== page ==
It only matters what works for you.

Archive for the ‘food’ Category

Not your mother’s WW

Back at the beginning of October, Mike and I started Weight Watchers after his cardiologist complained about his weight again, even though all his tests were excellent. I had an epic meltdown dealing with my own issues, and then we settled down.

We both started losing right away. Mike lost nice and steadily, because men are horrible that way, and as a premenopausal woman, I lost in fits and starts, but my progress was acceptable, and I wasn’t really invested in it anyway. I was there for Mike, I was tracking for Mike, and my body, which had declined to pay attention to many diets in the past, would do whatever it was going to do.

We made it past things that were traps for a lot of people in our group. We avoid Halloween candy by ignoring the holiday. We were getting very few trick-or-treaters anyway. We don’t have family nearby, so I bought one portions worth of a few treats for Thanksgiving, and that was that. No issues with leftovers. I had a lovely little birthday party and ate what I felt like for one day, having skipped treats on Thanksgiving, and I felt fine about it.

Then I wound up in the hospital. Twice.

I must say, hospitals are fabulous for weight loss. There was the 4 days I wasn’t allowed to eat while they waited for my gut to wake up after surgery. There were the 2 weeks of recovery when I had the appetite of a toddler. 6 bites every 2 hours. Then there was the week I got progressively sicker and lost my appetite again, the week I was horribly ill on ivs and anti-emetics and barely managed protein bars or shakes once or twice a day. And even after that, I was still healing and recuperating, which are energy intensive.

From my last official weigh in the week after Thanksgiving to the weight taken in my primary care doctors office the week after I got out, I lost 30 lbs. On the one hand, I feel a little weird about ‘claiming’ that, because I didn’t do anything intentional, it just happened. On the other hand, it looks awesome on my graph.

The thing is, in the 2 months since I’ve been home, I’ve dropped another 20 lbs. That I’ll definitely claim, but it’s still been pretty effortless. WW did that for me. This is not your mother’s WW in the days of starvation and shaming. This latest iteration, based on ever changing and improving science, is pretty easy. Here are what I consider the high points.

Points.

It’s a joke. Points are the current cornerstone of the WW system, and they are the reason it works so well for us.

Based on the WW esoteric formula, which probably includes weight, age, and gender, I get a number of points. My meals are made up of a combination of points and zero point foods. Most everything your cardiologist thinks you should eat is zero points. Lean chicken or turkey, salmon, all fresh veggies and fruits. Points are for other stuff like buttered toast, olive oil, or even cookies. It’s all on you, but there is no reason to be stuck with things you don’t like, and no need to ever be hungry. And, as you lose, you also lose points, which is a little sad to see, but it means you don’t have to constantly worry if you are eating too much, or to sit down and do your own math.

Points encourage you to eat real, whole foods. If you have a cup of chopped pineapple and a banana, it’s zero points. If you blend them up into a smoothy, you’re losing some of the benefits of the fiber, and it’s no longer zero. It also digests a lot faster. I have no trouble at all working the points around my various food issues, although I resent a bit that gluten free foods are higher in points then non gluten free.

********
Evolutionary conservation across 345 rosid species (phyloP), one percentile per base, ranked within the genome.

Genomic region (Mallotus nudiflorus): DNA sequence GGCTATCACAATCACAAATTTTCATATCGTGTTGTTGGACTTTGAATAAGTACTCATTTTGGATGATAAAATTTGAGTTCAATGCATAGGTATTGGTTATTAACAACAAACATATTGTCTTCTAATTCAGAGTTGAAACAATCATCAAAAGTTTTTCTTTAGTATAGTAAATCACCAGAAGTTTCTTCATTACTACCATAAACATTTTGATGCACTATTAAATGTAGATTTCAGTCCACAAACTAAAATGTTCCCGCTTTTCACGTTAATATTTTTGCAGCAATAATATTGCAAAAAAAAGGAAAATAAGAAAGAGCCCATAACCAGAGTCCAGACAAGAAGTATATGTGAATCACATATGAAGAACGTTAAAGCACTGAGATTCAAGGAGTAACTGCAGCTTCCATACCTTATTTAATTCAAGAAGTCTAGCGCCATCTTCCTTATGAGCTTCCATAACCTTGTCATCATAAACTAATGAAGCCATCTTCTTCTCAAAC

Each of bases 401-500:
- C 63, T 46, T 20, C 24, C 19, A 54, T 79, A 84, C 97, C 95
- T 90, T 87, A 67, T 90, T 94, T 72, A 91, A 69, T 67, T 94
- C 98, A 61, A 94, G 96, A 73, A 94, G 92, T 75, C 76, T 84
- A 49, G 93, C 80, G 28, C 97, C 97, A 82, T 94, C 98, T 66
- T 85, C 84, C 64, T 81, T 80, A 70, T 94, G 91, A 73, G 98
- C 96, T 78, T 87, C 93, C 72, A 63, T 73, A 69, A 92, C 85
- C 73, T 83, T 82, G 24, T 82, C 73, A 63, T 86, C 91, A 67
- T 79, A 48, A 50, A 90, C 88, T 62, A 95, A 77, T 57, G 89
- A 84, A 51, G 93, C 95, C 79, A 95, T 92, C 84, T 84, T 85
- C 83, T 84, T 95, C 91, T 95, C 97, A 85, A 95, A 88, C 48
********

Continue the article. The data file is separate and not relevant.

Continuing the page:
The food point database makes things very easy. I’ve tried food tracking in the past and it made me completely crazy. Figuring out grams of this and sorting through a huge database of unrelated things all the time. The search function works really well, it’s easy to adjust your portion of whatever according to how much you ate. It remembers what you had the past few days, so your favorites are easy to find.

I have to say, I’m surprised, but ecstatic at my progress. I’m really glad this came up after I spent the summer rebuilding my gut biome and I was really ready for it. It is much, much easier for me than all the years I low carbed when I never felt satisfied. I would highly recommend it.

 

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Am I really doing this?

If you read this post, or really any of my posts, you’ll know I have a lifetime of Issues about dieting, weight loss, and body image. Emotionally, I would rather stay fat than ever face another diet again, ever. Too much trauma. Too many horrible experiences. Too many unintentional physical consequences like seriously messing up my adrenals.

20171028_190212And then my beloved says “I want us to do this together, I need your support.”

And there you are, signing up for Weight Watchers.

We signed up for the six months that would be necessary if either of us wanted to be considered for weight loss surgery. No decisions have been made about that. I don’t think he’ll need it.

We signed up over the weekend so we could check out the specifics. How many points? (plenty) How comprehensive is the database? (Very, even a lot of my specialty foods are in there.) We had already planned to eat two places we enjoy that we won’t be frequenting for a while.

Beloved, who adores data, immediately became obsessive about checking points, entering points, figuring out possible meal combinations, and has in general come in under his points every day. Even the day we had pizza. This surprises me not at all.

I have had several panic attacks. I have had crying fits. I had a dream of my body asking me to please, please, not take her food away again. I’ve been a complete mess.

Let me be clear, my behavior in no way reflects the reality of the WW system. I have ample points. They focus on whole foods and there is absolutely no reason to ever be hungry. There is real flexibility and there is no reason not to indulge in favorite foods on a reasonable basis. Beloved researched very carefully before we got started to make sure it would work with my various food allergies, and without any kinds of frankenfood, which we both avoid. It’s not them. It’s me.